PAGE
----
3. ^ Callender, Gae (2003). "The Middle Kingdom Renaissance". In Shaw, Ian. The Oxford History of Ancient Egypt. p. 156. 
  4. ^ Kim S. B. Ryholt, The Political Situation in Egypt During the Second Intermediate Period, C. 1800-1550 B.C., Museum Tusculanum Press 1997, pp.211f.
  5. ^ Kim S. B. Ryholt, The Political Situation in Egypt During the Second Intermediate Period, C. 1800-1550 B.C., Museum Tusculanum Press 1997, p.212
  6. ^ Miroslav Verner, The Pyramids: The Mystery, Culture, and Science of Egypt's Great Monuments, Grove Press 2002, p.427
  7. ^ Lehner, Mark (2001). The Complete Pyramids: Solving the Ancient Mysteries. London: Thames & Hudson. p. 182. ISBN 0-500-05084-8. 
  8. ^ Miroslav Verner, The Pyramids: The Mystery, Culture, and Science of Egypt's Great Monuments, Grove Press 2002, p.428
  9. ^ Nagib Farag, Zaky Iskander, The Discovery of Neferwptaḥ, 1971, p.103
  10. ^ Callender, Gae (2003). "The Middle Kingdom Renaissance". In Shaw, Ian. The Oxford History of Ancient Egypt. p. 158.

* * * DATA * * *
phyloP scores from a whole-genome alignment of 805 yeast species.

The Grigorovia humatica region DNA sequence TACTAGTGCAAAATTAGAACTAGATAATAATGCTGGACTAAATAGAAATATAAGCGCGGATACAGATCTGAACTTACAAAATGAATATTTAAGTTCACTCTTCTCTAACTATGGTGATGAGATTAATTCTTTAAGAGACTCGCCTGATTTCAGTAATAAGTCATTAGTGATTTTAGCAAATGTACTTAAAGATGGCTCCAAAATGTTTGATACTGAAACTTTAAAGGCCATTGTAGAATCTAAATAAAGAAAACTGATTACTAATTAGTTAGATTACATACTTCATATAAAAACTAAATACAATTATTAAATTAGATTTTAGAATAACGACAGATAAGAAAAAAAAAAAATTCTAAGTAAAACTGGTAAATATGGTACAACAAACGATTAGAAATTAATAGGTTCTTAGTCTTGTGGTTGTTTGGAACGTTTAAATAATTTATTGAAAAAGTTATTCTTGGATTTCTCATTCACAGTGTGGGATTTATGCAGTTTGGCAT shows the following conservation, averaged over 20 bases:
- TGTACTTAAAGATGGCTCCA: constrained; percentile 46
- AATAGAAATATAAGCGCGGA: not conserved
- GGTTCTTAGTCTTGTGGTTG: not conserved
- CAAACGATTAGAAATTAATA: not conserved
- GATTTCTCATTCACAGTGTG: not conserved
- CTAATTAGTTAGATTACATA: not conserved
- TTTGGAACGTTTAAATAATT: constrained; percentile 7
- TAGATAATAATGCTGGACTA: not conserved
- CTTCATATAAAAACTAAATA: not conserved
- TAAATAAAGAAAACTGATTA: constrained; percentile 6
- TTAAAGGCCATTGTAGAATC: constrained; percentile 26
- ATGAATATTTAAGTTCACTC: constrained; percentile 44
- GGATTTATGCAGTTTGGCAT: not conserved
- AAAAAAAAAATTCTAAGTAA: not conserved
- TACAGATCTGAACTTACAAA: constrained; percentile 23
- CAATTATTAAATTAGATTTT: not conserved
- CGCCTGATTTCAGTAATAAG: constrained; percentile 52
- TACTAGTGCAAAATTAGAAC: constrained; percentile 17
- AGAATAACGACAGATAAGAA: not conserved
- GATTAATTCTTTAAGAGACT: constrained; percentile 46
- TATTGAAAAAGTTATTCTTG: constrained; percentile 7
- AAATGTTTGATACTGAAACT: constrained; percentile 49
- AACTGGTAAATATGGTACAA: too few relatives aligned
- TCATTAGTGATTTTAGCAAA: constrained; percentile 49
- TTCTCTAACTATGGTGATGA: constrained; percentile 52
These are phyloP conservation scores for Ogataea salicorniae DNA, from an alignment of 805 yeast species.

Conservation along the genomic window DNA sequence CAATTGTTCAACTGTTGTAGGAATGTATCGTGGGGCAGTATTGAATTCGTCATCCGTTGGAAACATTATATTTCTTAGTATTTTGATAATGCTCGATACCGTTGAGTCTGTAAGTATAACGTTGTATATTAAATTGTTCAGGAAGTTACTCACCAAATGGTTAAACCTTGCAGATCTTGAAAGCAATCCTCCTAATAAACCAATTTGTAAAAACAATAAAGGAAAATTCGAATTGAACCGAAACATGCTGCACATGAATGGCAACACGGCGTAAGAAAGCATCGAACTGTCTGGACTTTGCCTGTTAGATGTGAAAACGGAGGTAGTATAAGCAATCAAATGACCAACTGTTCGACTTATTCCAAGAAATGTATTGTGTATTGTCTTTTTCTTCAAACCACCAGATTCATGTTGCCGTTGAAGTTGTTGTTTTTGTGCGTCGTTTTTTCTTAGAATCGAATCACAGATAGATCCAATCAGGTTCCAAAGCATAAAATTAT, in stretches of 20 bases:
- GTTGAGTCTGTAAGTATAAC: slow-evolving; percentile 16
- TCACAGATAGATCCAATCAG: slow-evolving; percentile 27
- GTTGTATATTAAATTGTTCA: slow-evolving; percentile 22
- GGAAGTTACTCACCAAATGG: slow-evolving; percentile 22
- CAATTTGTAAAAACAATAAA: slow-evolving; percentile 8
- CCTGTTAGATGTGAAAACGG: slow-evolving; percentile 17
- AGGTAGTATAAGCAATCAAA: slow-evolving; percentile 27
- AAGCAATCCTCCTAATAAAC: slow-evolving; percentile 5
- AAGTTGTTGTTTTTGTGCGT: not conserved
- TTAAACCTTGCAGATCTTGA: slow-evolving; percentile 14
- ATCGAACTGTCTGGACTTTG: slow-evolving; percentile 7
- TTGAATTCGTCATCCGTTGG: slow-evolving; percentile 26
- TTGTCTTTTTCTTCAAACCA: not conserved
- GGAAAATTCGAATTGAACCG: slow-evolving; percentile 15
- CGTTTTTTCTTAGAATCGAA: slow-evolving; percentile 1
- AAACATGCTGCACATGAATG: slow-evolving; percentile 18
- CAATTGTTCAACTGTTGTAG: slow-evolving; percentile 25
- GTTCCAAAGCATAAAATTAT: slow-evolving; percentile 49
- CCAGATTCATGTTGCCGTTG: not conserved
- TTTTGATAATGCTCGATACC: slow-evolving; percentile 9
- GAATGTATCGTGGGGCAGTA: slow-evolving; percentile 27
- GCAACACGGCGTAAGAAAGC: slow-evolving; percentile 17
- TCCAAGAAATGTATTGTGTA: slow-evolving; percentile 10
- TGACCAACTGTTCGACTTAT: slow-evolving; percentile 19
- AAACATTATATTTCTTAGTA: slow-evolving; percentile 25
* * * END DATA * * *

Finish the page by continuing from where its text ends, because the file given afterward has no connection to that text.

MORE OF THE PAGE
11. ^ Callender, Gae (2003). "The Middle Kingdom Renaissance". In Shaw, Ian. The Oxford History of Ancient Egypt. p. 157. 
  12. ^ F. Hintze, W. F. Reineke: Felsinschriften aus dem sudanesichen Nubien I, Berlin 1989, ISBN 3-05-000370-7, 145-147, n. 488
  13. ^ Karl-Joachim Seyfried: Beiträge zu den Expeditionen des Mittleren Reiches in die Ost-Wüste, Hildesheim 1981, ISBN 3806780560, 105-16
  14. ^ Ashraf I. Sadek: The Amethyst Mining Inscriptions of Wadi el-Hudi, Part I; Text, Warminster 1980 ISBN 0-85668-162-8, 41-43
  15. ^ Karl-Joachim Seyfried: Beiträge zu den Expeditionen des Mittleren Reiches in die Ost-Wüste, Hildesheim 1981, ISBN 3806780560, 254-256
  16. ^ Kathryn A Bard, Rodolfo Fattovich, Andrea Manzo: The ancient harbor at Mersa/WadiGawasis and how to get there: New evidence of Pharaonice seafaring expeditions in the Red Sea, in Frank Förster and Heiko Riemer (editors): Desert Road Archaeology in Ancinet Egypt and Beyond, Cologne 2013, ISBN 9783927688414, p. 539
  17. ^ Chanson, Hubert (1999). Hydraulics of Open Channel Flow. Edward Arnold/Butterworth-Heinemann. ISBN 9780750659789. 
  18. ^ Marshall Clagett, Ancient Egyptian Science: A Source Book, 1989, p.113
  19. ^ Simon Connor: The statue of the steward Nemtyhotep (Berlin ÄM 15700) and some considerations about Royal and Private Portrait under Amenemhat III, In: G. Miniaci, W. Grajetzki (editors): The World of Middle Kingdom Egypt (2000–1550 BC) Contributrions on Archaeology, Art, Religion, and Written Sources. Band 1, Golden House Publications, London 2015, ISBN 978-1-906137-43-4, 58-64.

Further reading[edit]

  • W. Grajetzki, The Middle Kingdom of Ancient Egypt: History, Archaeology and Society, Duckworth, London 2006 ISBN 0-7156-3435-6, 58-61

External links[edit]